IIIII

Dappled Cities

Chugg Music, 2017

http://www.dappledcities.com

REVIEW BY: Vish Iyer

ORIGINALLY PUBLISHED: 04/05/2018

On this obviously titled fifth album, Sydney-based Dappled Cities takes the notion of what it means to be a “band” to a whole new level of seriousness, especially considering that they exist in an age of music that is often recorded solitary on a computer. As co-frontman Dave Rennick said in an interview, which jives with his band’s work on ||||| (Five): “…All of these laptop producers. We saw this happening, and well, that’s not us. I see it as a fundamentally different art form, so it leaves us to question, ‘Who are we?’ And the answer really is, we’re a band! And what do bands do? Oh, that’s right, they get into the room with a song and fucking play together and try not to overthink it.”

Five has the aesthetics of ’70s soft rock, which is based on catchy tracks that relied singularly on great songwriting, musicianship, and singing. Or in Rennick’s words, “We were really going deep in that (late-’70s pop rock). I think what drew us to it, it’s music made by bands, and more specifically musicians in the bands.” For all its kinship with ’70s classic rock, nbtc__dv_250 Five does not appear like an album that’s stuck in the past. This is very much a record of the present, touching upon a surprising number of different styles within its retro setting, and it still feels incredibly cohesive.

Opening song “In Light Of No One” is mellow and folksy, with a War On Drugs appeal. The ensuing “Stone Man” is a groovy disco cut with soulful vocals that also sounds very modern at the same time. “That Sound” is also quite dancey, with an immediacy to the vocals and the drumming, that is very ’80s post-punk.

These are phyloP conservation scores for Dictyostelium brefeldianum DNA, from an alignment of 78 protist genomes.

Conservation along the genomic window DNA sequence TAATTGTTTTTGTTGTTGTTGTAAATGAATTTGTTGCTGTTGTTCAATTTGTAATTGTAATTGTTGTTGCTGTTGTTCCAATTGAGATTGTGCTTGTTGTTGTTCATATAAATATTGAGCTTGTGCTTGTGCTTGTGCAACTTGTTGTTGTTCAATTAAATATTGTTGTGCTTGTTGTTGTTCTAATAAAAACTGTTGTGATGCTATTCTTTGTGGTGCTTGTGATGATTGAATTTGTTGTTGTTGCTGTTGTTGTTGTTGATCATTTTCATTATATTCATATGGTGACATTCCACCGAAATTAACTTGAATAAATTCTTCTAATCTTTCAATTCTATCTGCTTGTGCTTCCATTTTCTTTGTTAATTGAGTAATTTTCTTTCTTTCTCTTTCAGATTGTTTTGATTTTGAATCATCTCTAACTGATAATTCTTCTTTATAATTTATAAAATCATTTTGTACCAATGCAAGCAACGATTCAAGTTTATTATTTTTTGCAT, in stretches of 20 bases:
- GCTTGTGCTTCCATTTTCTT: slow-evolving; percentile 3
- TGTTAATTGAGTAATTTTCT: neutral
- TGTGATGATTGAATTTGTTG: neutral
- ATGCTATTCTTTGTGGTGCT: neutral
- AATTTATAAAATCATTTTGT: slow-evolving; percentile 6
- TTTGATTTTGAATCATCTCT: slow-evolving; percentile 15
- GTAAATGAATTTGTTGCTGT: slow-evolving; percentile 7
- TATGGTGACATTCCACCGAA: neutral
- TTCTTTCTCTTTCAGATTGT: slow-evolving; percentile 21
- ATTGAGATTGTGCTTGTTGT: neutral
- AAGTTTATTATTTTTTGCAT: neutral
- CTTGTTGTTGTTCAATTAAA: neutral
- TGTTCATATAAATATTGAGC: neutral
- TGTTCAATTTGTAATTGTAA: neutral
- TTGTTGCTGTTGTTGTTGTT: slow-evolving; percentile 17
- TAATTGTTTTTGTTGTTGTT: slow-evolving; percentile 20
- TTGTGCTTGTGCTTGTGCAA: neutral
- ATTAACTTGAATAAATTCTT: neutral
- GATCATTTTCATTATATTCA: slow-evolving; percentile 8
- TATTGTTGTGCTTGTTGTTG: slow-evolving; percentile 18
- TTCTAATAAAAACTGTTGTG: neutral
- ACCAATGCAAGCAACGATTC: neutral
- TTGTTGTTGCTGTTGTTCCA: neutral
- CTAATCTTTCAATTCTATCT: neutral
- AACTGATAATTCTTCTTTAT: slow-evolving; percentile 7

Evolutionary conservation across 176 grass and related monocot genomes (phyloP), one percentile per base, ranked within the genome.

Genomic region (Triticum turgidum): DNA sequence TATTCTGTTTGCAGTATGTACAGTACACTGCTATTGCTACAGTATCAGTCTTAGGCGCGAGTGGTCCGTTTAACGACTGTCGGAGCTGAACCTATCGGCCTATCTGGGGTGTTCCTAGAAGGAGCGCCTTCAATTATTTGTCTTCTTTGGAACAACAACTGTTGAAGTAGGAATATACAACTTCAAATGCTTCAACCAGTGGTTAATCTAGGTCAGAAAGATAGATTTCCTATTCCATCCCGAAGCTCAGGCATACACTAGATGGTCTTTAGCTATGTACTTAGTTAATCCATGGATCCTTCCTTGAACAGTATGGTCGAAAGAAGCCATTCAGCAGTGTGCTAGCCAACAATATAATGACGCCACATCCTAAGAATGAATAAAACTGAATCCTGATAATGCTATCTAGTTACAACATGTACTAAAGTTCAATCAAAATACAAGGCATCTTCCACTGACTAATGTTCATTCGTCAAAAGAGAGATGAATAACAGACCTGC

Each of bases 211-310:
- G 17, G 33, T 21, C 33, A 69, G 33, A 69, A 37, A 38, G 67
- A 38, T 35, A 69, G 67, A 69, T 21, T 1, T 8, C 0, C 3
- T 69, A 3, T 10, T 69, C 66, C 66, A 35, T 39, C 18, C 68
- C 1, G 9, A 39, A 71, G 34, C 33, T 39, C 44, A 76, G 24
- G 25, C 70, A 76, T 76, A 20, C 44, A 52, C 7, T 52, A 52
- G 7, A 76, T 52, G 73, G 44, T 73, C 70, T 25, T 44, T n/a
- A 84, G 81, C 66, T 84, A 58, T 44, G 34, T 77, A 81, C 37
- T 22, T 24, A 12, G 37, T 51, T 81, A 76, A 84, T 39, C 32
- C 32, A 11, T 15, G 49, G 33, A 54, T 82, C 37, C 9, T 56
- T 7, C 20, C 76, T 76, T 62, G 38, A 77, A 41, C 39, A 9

“Weightless” and “Spacechild” are spacey and psychedelic. On the former, Rennick sings primarily with a deep voice, and the song has a David Bowie-esque dramatic feel as it builds up to an explosive ending. The latter cut has a rather Floyd-esque breeziness and sereneness, with Rennick singing in vocal harmony with a falsetto voice.

“Know Your History” and “What Is Impossible” come across as the most ostensibly classic rock on this disc with the combination of gentle and swaying guitar, piano-driven music, and vocals that sound like they could be on classic rock radio. Both these have a true “band” feel, something that is performed by five musicians playing together.

On the other hand, there is the album outlier “Driving Home At Night Alone,” which is best suited for the situation described in its title. As a minimal track with just a floaty synthesizer sound in the backdrop and drums in the foreground, this is more like a cut by a solo bedroom musician than a full-fledged band. Still, “Driving Home At Night Alone” is no less amazing than the rest of Five. In fact, it is one of this record’s best numbers; the hauntingly beautiful vocals are made more powerful by its sparse music.

Even with all its different nuances, Five is a focussed, seamless, and superbly produced album. The only sort of problem that it might have is that it has too many highlights to mention. This sounds a lot like the type of record that Rennick hoped for. Especially in the indie music world where a band coming together and playing is becoming somewhat of a lost art, Dappled Cities shows just how well it is done.

Rating: A-

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